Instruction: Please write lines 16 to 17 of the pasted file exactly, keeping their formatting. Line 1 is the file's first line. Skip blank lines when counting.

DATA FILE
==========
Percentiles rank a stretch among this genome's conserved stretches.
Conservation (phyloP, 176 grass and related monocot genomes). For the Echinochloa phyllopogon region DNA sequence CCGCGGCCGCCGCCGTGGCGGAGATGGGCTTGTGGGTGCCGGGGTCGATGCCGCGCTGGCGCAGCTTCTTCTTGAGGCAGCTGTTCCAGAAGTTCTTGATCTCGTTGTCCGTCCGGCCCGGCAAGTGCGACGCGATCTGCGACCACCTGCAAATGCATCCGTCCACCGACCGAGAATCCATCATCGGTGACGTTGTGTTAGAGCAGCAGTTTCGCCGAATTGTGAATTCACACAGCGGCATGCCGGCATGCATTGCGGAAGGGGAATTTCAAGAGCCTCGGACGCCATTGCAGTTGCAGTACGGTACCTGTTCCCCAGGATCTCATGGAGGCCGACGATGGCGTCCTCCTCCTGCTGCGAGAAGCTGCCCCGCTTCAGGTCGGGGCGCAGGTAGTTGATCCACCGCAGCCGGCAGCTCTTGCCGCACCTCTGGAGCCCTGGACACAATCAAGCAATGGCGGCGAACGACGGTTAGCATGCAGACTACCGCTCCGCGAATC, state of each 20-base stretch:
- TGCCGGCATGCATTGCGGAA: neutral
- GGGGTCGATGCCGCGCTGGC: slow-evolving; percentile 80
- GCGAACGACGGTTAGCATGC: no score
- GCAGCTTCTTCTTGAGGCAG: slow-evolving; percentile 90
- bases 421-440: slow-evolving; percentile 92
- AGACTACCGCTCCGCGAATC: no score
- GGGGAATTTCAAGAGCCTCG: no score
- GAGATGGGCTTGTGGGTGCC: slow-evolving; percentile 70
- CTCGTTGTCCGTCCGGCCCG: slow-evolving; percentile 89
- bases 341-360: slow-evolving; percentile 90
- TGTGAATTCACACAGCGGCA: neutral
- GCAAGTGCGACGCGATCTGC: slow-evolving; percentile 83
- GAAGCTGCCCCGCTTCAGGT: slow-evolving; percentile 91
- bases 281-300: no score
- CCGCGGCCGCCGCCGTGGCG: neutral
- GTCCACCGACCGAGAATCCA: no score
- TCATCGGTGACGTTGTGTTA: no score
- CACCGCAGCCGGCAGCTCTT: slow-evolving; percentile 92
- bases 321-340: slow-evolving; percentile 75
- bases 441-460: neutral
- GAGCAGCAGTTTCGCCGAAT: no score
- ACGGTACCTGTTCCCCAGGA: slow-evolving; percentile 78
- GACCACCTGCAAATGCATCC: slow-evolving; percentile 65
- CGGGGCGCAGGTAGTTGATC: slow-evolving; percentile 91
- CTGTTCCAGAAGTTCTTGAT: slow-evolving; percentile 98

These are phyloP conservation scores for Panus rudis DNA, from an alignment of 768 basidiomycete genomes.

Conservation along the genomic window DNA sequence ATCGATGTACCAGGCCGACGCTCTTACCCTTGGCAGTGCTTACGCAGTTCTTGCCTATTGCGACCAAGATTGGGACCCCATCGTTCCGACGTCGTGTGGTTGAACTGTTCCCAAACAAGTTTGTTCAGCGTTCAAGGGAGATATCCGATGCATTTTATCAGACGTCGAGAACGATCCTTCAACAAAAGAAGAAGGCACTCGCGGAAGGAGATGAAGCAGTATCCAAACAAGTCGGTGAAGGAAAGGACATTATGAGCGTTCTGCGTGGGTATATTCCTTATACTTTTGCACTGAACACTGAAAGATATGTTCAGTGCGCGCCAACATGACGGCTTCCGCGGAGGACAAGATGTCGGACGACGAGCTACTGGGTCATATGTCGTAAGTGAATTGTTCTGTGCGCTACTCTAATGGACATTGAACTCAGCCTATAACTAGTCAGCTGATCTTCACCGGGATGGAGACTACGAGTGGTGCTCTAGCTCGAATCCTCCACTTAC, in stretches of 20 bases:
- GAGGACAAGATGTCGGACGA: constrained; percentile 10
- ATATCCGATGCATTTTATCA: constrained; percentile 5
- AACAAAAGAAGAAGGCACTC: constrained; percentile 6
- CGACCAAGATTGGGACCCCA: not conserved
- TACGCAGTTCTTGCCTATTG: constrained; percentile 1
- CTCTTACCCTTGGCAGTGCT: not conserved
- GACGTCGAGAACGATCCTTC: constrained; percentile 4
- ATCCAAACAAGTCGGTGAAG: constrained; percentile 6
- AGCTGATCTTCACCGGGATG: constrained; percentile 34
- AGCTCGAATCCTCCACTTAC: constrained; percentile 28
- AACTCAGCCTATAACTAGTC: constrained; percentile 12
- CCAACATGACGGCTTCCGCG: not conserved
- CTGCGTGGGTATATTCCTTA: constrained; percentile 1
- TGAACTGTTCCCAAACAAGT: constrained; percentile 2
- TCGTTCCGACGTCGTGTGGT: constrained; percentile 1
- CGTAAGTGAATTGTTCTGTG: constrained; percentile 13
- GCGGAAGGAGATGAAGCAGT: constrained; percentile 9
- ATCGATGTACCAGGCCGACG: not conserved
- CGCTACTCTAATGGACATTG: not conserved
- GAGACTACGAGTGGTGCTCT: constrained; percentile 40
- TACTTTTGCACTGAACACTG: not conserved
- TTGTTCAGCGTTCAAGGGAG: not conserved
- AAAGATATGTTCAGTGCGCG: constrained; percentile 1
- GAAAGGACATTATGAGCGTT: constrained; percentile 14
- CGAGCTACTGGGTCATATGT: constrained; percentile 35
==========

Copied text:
- bases 281-300: no score
- CCGCGGCCGCCGCCGTGGCG: neutral